PEPPER (Capsicum spp.)
Pepper (Capsicum spp.) is one of the important vegetable crops grown in Rwanda. Peppers thrive well in warm conditions and have a long growing season. The plants require a warmer climate than tomatoes and are more sensitive to frost. Temperatures between 5oC and 15oC result in poor growth. Temperatures around 24oC are optimum for most green pepper varieties. Despite the need for warm conditions the plant is sensitive to higher temperatures. Above 32oC the flowers are inclined to fall-off and few fruits if any, set at temperatures above 35oC especially when these temperatures are coupled with dry winds. Fruits that do form at such high temperatures are normally malformed. The fruit is also very prone to sunburn.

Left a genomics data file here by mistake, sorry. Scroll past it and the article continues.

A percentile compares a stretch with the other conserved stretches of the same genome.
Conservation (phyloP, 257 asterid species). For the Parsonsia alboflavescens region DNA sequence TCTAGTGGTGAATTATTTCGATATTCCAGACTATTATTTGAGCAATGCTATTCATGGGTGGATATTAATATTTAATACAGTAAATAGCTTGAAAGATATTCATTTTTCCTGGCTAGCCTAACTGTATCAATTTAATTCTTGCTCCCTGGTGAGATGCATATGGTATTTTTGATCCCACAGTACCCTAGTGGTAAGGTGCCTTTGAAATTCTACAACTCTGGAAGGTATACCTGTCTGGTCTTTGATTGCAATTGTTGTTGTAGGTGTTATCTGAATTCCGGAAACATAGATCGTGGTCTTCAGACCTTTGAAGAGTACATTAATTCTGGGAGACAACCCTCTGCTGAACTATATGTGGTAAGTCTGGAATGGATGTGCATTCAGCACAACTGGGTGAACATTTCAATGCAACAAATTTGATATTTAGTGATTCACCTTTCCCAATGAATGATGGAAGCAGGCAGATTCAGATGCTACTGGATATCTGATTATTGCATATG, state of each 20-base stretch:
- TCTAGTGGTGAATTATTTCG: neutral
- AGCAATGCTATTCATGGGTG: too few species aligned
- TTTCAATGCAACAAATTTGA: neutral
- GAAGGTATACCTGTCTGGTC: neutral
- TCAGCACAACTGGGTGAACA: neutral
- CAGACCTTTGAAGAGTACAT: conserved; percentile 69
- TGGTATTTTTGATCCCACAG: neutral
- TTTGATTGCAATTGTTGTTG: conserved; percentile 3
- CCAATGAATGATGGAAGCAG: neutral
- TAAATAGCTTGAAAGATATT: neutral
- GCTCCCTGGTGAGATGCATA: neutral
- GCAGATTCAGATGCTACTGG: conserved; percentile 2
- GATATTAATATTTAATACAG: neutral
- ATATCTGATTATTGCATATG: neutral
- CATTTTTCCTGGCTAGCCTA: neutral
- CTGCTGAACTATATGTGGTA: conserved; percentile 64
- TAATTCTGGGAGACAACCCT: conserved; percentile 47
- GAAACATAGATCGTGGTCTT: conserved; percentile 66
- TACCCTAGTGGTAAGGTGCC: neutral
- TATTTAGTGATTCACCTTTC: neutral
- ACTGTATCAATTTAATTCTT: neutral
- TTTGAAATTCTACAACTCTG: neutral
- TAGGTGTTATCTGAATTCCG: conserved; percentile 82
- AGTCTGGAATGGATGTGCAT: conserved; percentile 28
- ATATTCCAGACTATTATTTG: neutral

Like most other plants, peppers can be grown successfully on a wide range of soils, but they prefer sandy - loam and loamy soils. Pepper requires soil pH of between 5.5 and 7.0. The soil must drain well with good water holding capacity. It should also contain an adequate amounts of humus and be deeper than 40 cm.
Hot pepper (chili) dominates world spice trade, and sweet pepper has become a popular vegetable and cash crop in the tropics for smallholder farmers in developing countries including Rwanda.
Five cultivated species of the genus Capsicum in Rwanda are: